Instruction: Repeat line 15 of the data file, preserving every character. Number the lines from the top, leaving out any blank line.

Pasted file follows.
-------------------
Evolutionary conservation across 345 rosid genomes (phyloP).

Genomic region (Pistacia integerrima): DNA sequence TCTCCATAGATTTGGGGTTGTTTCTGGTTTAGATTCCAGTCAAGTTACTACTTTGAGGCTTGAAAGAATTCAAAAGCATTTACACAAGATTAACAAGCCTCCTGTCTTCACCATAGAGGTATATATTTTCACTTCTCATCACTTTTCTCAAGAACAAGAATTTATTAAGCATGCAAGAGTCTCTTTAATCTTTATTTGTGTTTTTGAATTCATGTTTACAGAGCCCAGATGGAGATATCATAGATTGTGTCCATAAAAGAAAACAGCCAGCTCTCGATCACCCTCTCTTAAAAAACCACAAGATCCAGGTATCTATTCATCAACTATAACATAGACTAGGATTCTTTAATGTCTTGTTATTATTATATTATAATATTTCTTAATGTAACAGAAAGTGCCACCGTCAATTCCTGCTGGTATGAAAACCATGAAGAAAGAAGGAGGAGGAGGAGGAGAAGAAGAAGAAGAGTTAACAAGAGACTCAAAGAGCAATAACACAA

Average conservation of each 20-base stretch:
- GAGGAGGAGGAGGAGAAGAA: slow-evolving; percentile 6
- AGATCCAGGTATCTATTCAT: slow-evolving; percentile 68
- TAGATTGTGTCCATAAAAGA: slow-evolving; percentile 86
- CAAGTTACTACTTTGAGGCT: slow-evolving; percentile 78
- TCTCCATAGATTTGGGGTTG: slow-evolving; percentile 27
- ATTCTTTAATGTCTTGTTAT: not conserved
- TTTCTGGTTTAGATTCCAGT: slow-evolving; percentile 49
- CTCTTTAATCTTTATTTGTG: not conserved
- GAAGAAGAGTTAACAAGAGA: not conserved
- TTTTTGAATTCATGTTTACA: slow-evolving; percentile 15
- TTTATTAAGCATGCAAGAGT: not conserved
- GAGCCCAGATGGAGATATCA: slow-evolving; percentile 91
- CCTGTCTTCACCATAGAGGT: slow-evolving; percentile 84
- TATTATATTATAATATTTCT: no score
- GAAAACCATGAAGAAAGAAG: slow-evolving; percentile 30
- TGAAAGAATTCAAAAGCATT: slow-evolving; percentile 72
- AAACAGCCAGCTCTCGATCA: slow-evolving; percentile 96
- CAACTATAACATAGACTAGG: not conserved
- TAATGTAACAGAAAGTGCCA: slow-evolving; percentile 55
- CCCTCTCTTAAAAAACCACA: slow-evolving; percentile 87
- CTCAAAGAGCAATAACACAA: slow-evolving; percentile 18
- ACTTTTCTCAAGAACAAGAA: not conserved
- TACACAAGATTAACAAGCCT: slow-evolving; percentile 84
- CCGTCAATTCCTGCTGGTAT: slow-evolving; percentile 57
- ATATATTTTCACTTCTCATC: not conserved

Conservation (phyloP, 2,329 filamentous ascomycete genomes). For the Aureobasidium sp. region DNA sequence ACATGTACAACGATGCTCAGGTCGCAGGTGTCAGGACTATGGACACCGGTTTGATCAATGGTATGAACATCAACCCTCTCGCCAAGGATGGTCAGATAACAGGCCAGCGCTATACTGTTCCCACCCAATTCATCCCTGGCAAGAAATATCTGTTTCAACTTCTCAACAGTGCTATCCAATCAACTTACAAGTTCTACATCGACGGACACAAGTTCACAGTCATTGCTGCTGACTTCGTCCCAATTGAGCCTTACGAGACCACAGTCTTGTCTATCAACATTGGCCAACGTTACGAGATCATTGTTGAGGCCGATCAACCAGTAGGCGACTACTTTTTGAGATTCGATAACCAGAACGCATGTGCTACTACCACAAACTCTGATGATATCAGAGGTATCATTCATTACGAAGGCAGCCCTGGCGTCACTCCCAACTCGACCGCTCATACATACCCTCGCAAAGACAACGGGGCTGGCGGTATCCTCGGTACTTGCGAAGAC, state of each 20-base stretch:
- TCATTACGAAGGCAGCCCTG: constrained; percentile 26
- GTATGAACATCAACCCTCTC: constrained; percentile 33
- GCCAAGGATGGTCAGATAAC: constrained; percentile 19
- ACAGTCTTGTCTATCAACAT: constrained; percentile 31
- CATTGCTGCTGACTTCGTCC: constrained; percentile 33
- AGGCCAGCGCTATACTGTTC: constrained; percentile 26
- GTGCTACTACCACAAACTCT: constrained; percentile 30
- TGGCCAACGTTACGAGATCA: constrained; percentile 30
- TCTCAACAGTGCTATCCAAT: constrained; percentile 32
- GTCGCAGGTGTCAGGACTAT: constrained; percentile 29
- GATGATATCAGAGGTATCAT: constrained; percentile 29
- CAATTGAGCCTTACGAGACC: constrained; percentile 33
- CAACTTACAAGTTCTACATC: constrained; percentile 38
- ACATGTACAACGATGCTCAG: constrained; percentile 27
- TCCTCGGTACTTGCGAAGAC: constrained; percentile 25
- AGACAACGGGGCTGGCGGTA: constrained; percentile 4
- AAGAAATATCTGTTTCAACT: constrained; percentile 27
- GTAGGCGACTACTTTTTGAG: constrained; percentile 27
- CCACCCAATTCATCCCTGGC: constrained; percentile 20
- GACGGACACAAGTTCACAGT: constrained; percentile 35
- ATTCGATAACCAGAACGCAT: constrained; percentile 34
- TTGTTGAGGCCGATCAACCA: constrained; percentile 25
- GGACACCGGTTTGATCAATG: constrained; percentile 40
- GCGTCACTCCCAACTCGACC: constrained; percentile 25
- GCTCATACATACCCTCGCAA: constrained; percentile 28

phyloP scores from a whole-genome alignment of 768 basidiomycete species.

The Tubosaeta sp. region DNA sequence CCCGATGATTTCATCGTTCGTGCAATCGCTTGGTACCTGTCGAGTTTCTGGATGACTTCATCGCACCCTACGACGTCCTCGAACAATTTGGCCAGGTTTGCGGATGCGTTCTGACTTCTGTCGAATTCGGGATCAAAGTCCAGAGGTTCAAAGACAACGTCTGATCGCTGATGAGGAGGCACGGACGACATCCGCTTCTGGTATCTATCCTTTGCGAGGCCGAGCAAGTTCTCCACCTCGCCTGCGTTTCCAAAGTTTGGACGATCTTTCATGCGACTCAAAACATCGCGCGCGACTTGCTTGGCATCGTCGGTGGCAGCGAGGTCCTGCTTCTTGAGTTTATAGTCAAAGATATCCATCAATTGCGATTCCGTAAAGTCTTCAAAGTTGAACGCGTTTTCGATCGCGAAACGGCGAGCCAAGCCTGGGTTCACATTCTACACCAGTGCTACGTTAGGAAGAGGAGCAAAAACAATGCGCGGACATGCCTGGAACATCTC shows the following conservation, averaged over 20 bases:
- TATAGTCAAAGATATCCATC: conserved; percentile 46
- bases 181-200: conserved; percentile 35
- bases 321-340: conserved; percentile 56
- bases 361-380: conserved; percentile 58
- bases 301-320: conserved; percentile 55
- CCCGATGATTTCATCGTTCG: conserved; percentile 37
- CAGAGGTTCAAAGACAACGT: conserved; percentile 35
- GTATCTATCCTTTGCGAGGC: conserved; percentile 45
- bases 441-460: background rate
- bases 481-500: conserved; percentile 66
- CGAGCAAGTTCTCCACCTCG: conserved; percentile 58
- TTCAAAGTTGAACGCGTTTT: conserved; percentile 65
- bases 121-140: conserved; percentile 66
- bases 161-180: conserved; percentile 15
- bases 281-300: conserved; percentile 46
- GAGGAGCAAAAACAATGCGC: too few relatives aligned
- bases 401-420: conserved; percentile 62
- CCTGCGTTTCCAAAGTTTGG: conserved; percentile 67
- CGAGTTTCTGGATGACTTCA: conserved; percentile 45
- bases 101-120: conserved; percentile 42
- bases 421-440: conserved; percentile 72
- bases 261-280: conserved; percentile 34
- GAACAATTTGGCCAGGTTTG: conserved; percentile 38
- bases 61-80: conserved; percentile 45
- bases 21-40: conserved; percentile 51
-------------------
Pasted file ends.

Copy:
- GAGCCCAGATGGAGATATCA: slow-evolving; percentile 91